[Hpn] Poor Communities Bill awaits President's expected signature (fwd)

Tom Boland wgcp@earthlink.net
Fri, 22 Dec 2000 13:12:04 -0800 (PST)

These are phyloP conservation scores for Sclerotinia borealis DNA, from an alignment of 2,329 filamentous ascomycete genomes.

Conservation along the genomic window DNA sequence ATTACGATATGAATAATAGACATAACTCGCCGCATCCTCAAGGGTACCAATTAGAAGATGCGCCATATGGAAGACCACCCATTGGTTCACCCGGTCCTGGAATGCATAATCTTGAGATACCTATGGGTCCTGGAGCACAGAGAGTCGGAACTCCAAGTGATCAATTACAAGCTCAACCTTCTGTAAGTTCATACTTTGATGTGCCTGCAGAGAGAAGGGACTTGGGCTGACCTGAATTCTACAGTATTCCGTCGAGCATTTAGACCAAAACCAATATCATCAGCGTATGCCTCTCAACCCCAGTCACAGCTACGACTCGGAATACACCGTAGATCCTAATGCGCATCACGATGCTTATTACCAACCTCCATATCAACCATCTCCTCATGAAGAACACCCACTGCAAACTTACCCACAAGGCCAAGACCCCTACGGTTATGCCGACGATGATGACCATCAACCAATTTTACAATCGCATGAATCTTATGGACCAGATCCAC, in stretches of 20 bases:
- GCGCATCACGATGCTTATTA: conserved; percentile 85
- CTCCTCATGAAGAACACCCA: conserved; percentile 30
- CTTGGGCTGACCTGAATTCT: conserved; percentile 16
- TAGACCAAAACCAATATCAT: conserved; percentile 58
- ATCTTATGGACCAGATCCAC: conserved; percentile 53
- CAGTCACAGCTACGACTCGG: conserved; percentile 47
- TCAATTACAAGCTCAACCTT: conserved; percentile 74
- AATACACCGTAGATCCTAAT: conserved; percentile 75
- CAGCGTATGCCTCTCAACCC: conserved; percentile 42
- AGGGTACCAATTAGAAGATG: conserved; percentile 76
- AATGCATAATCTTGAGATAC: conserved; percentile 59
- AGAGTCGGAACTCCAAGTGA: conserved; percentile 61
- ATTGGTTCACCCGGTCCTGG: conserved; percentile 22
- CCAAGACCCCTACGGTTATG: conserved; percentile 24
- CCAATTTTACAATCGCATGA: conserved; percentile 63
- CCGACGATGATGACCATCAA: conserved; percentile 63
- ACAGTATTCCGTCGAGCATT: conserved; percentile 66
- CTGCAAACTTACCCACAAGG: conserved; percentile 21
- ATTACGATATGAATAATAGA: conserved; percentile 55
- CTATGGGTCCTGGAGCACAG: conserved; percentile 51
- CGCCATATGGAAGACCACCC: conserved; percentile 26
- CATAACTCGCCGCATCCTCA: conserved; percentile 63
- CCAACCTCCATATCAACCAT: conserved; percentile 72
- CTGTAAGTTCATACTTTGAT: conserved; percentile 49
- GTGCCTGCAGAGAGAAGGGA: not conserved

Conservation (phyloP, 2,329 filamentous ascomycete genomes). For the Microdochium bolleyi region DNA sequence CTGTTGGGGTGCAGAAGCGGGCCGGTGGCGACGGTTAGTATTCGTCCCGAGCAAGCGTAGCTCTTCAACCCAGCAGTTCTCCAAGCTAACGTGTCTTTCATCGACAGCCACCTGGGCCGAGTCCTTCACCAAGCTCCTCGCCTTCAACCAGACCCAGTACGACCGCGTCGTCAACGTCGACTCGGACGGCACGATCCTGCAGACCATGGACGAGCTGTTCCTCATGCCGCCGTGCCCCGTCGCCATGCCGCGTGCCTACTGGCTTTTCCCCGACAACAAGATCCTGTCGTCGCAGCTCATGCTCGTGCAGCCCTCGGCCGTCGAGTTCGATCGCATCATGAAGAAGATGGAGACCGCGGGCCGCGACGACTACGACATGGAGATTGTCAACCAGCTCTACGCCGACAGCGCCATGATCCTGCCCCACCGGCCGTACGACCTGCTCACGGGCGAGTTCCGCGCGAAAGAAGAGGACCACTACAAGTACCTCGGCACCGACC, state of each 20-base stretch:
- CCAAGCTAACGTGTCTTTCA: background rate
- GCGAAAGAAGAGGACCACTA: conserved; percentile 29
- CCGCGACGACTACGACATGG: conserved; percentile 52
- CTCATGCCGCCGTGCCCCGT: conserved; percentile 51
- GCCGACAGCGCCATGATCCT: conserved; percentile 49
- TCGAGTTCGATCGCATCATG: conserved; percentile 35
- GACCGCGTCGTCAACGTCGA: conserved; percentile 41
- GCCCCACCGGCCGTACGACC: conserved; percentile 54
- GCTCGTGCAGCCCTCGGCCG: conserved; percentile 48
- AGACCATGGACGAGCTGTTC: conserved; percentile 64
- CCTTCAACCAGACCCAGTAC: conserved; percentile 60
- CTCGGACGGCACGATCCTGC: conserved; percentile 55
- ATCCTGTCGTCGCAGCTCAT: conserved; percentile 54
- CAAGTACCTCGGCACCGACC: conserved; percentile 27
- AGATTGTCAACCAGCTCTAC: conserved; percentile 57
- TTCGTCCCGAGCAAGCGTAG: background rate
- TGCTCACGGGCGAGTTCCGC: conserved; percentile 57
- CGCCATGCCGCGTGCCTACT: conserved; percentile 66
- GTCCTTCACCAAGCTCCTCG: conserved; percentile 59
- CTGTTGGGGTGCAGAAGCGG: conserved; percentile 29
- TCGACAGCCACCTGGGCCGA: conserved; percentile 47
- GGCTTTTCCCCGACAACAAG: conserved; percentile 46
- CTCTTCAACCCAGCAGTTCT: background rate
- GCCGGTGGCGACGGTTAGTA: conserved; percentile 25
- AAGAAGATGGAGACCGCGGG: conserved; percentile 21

Does funding for "Empowerment ZONES" help "Poor PEOPLE" in poor comunities? Who benefits and loses _most_ from federal funding for Empowerment Zones? http://www.newsday.com/ap/text/topnews/ap650.htm FWD AP Top News - 15 December 2000 Poor Communities Bill Nears Passage by CURT ANDERSON AP Tax Writer WASHINGTON (AP) -- Hoping to ignite economic growth in stubborn pockets of poverty, Congress passed legislation Friday authorizing tax breaks to create jobs, provide venture capital for development and clean up pollution in dozens of downtrodden communities. President Clinton has already signaled his support, calling the initiative ''the most significant effort ever to help hard-pressed communities lift themselves up through private investment and entrepreneurship.'' The House passed the measure 292-60. The Senate passed it by unanimous consent. ''Whether a community is rural or urban, it should share in the prosperity that we as a nation have achieved,'' said Rep. Charles Rangel, D-N.Y. ''This legislation helps open our success to those areas that have been historically left behind.'' The House and Senate approved the $25.8 billion, 10-year package before adjourning for the year, a rare bipartisan accomplishment on tax legislation. It was attached to an emerging overall budget agreement that has eluded Congress since the Oct. 1 start of the new fiscal year. ''I am gratified that we could get this legislation done for those people who want a better life for their families,'' said House Speaker Dennis Hastert, R-Ill. ''This legislation will serve as a model of bipartisan cooperation for years to come.'' Congress also gave final passage late Friday to a bill repealing a 1999 rule that has forced thousands of small business owners to pay capital gains taxes in lump sums when they sell their businesses, even if the buyer is paying in annual installments. The bill, which costs $2.1 billion over 10 years, fixes what many lawmakers consider a mistake. ''It should serve as a lesson to all politicians who talk about closing loopholes,'' said Rep. Bill Archer, R-Texas, retiring chairman of the House Ways and Means Committee. ''Closing loopholes is always a good sound bite for politicians, whereas the real-life result is usually a bigger tax bite.'' Partisan differences between Democrats and Republicans killed several broader tax cuts, but Clinton and Hastert were able to keep a commitment they made earlier this year on the anti-poverty measures. ''It will represent a remarkable achievement at the end of this year,'' said White House spokesman Jake Siewert. Specifically, the bill will: --Authorize designation of 40 new ''renewal communities'', including 12 in rural areas, where tax breaks apply including a zero capital gains rate, a 15 percent wage credit and higher business expense write-off limits. The final bill omitted language inserted in previous versions by Senate Majority Leader Trent Lott, R-Miss., that would have required one of the communities to be Madison County, Miss. -- where Nissan is building an auto plant. --Extend through Dec. 31, 2009, the current ''empowerment zones,'' which enjoy tax benefits similar to those in the new renewal communities. Nine more empowerment zones will be authorized. --Create a ''New Markets'' tax credit for investments in entities involved in development in low-income areas. About $8 billion in investments would be eligible for the credit over the next seven years. --Extend until Jan. 1, 2004, tax deductions for cleanup of contaminated ''brownfield'' sites, which are frequently old industrial areas that could be used anew by job-creating businesses. --Raise the limits on tax credits for construction or renovation of housing for low-income people. --Extend through 2003 an expiring charitable tax deduction for companies that donate computers and other equipment to schools and public libraries. Initially worded in a way that specifically helped computer maker Gateway Inc., the provision was changed to make it apply more broadly, Archer said. --Permit faith-based substance abuse treatment programs nationwide to receive federal assistance ''without discrimination based on the religious character of the program.'' As with most tax bills, the legislation also includes several unrelated items, including a two-year extension of tax deductible medical savings accounts people can use to plan financially for future health expenses. These were set to expire on Dec. 31. The measure also reflects an adjustment of the consumer price index due to a computer mistake in data published by the Labor Department, which slightly affected the increase in government benefits for programs such as Social Security. The change will cost the government $5.7 billion over 10 years. In addition, it includes a provision enabling parents to continue claiming a kidnapped child as a dependent on tax returns. AP-NY-12-15-00 2018EST END FORWARD HPN Archives constantly update NEWS on Homeless People organizing worldwide: *********************************************************** 9000+ articles by or via homeless & ex-homeless people INFO & to join/leave list - Tom Boland <wgcp@earthlink.net> Nothing About Us Without Us - Democratize Public Policy ***********************************************************